With so much going on these days, who has time to read magazines? I certainly don’t, and I assume you don’t, either. But one magazine I scan religiously each week is the New Yorker, whose writers I have quoted several times in this blog.
Lately, I have been spotting many words in New Yorker articles that I never heard of before. So I started keeping a log—I found more than 30 in the last three issues alone. I looked up their meanings and am happy to share 10 with fellow PW Insight readers.
You’ll not likely ever see these words in PondelWilkinson-written press releases or in other documents that we draft for our clients, but maybe we’ll all find some use for them somewhere.
Let’s have some fun, and if you have a moment after reading this, shoot me a quick email to let me know how many of these words you have heard of. Hint: they all came from the same general kind of article. Let me know if you figure that one out, too. Now cover the answers below, and test yourself:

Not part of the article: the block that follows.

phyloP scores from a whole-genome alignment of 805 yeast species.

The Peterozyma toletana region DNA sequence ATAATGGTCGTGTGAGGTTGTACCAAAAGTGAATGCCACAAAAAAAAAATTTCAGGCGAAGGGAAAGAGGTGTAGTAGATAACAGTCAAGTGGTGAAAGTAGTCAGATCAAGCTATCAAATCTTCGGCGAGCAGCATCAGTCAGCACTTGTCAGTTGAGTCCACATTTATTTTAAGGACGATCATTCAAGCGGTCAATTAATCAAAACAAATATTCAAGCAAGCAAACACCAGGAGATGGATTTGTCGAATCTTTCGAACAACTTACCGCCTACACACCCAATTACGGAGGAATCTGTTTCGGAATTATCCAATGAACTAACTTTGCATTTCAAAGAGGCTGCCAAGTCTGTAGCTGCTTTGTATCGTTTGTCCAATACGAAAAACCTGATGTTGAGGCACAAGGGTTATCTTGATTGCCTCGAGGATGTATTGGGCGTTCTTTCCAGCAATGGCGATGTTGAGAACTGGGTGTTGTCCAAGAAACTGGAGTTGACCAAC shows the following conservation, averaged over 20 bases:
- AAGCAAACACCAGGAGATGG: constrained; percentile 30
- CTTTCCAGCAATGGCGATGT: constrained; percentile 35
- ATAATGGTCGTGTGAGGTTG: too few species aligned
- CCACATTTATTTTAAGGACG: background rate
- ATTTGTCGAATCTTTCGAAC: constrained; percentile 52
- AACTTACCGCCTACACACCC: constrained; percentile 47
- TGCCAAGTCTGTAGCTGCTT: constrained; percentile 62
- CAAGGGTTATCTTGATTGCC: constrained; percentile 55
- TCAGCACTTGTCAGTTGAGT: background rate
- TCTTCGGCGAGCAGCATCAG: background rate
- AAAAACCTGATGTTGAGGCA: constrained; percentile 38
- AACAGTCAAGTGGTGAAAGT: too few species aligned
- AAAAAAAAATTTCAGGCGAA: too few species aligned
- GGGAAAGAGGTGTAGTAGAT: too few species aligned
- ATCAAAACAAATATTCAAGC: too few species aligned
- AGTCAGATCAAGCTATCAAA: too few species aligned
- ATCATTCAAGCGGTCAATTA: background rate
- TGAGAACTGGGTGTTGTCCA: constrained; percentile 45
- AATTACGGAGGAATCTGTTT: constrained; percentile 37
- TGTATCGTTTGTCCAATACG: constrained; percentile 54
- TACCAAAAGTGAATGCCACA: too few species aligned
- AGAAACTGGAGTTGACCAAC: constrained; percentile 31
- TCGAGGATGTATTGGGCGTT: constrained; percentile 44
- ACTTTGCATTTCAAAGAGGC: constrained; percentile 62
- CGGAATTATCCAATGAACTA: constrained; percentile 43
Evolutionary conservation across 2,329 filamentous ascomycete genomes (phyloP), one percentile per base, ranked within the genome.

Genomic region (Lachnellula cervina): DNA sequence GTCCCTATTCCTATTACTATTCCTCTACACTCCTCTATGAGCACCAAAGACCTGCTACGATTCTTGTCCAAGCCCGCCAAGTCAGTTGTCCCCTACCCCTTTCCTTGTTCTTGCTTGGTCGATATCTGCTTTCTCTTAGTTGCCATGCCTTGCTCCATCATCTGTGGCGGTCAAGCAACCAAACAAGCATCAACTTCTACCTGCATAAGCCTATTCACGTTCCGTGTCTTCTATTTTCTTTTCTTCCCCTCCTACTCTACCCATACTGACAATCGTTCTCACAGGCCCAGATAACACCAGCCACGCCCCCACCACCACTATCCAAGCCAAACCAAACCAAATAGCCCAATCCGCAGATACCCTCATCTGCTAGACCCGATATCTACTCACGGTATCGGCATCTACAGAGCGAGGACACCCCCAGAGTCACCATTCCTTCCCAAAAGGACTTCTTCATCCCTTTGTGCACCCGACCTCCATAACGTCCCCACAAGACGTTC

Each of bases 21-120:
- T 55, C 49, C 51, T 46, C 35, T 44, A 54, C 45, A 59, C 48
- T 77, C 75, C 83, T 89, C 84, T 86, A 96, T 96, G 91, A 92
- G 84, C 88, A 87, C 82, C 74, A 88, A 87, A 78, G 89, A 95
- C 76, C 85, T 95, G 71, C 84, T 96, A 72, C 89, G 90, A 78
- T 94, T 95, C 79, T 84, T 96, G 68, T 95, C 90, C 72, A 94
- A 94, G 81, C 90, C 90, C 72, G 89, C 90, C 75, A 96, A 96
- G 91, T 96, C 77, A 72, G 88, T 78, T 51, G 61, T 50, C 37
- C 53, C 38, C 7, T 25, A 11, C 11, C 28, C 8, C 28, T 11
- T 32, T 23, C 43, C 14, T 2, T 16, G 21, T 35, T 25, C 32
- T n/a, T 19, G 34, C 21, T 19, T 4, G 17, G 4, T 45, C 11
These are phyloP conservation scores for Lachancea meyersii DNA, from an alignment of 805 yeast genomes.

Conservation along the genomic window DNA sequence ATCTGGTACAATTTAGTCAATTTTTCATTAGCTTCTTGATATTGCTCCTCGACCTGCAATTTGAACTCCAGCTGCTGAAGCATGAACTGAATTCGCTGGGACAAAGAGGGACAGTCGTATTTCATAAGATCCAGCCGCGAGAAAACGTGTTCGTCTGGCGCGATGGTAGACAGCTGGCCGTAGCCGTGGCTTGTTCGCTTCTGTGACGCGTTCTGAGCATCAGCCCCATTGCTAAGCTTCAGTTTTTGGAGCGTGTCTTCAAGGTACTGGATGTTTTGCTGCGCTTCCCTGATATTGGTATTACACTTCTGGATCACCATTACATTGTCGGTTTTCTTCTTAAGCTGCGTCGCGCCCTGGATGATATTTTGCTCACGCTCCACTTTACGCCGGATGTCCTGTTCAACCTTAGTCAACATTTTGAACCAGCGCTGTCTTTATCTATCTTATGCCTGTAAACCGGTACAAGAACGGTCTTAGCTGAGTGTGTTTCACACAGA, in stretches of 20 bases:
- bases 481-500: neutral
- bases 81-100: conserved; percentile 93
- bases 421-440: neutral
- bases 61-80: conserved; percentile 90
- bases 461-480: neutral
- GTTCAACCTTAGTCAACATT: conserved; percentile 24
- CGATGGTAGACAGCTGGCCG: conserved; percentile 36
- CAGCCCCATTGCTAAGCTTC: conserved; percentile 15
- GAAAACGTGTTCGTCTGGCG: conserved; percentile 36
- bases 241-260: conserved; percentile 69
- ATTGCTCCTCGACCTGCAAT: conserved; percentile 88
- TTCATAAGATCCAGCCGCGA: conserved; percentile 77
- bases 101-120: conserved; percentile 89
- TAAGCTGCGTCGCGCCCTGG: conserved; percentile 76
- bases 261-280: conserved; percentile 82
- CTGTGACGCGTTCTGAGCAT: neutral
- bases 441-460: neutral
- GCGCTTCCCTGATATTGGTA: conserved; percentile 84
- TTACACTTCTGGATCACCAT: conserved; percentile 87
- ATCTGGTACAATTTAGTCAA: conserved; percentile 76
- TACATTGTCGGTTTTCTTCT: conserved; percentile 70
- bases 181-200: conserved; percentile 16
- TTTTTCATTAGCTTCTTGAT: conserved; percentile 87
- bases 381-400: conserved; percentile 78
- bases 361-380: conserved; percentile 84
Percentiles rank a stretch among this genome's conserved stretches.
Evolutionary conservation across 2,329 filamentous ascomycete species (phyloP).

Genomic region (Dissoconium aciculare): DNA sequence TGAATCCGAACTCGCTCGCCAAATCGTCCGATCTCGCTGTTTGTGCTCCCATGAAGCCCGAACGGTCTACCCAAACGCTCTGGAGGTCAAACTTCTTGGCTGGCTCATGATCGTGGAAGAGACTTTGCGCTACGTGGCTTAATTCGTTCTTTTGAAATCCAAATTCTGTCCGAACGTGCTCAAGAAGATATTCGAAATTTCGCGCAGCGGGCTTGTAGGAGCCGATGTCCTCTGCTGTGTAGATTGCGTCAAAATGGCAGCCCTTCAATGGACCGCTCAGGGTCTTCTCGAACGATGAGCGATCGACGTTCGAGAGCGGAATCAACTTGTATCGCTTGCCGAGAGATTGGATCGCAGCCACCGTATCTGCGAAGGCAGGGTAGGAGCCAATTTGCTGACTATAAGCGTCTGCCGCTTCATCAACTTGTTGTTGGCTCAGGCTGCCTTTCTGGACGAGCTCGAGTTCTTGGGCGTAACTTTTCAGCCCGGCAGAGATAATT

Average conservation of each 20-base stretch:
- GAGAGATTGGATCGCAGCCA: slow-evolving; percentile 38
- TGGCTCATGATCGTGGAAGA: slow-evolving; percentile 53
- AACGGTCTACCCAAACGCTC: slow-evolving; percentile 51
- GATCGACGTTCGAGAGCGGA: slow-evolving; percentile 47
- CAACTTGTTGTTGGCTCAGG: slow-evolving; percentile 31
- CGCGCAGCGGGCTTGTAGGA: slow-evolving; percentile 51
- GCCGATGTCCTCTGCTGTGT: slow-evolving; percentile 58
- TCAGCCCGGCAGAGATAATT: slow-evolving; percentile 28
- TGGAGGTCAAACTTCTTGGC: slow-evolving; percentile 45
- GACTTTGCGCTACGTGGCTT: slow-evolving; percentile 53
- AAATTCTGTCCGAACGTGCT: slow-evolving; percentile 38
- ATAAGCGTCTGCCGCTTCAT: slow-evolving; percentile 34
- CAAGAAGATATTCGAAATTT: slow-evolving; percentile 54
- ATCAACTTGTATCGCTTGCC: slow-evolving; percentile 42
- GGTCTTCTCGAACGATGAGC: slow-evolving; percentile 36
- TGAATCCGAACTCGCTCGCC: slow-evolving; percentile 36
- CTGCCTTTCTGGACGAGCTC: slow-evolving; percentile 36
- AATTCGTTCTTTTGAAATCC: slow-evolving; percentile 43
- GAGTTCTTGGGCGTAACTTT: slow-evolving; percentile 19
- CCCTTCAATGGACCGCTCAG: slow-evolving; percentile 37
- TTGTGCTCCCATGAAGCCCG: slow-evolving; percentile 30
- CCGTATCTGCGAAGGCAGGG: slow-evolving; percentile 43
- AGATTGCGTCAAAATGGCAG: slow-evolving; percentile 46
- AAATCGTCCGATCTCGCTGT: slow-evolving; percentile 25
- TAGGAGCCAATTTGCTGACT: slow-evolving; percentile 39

- mentally sluggish
- curtain to separate women from men
- partially concealed
- containing fossil remains
- diminutive female who is part imprudent and playfully mischievous
- given to excessive and pompous moralizing
- body organ that functions in carrying off waste products
- lack of concern or indifference
- shady and disreputable
Give yourself one point for every answer you got right, even if you’re close. Give yourself 10 bonus points if you figured out that each of these words came from articles that had to do with the upcoming presidential election. Really. Don’t forget to let me know how you did.
— Roger Pondel, Chief Etymologist, email@example.com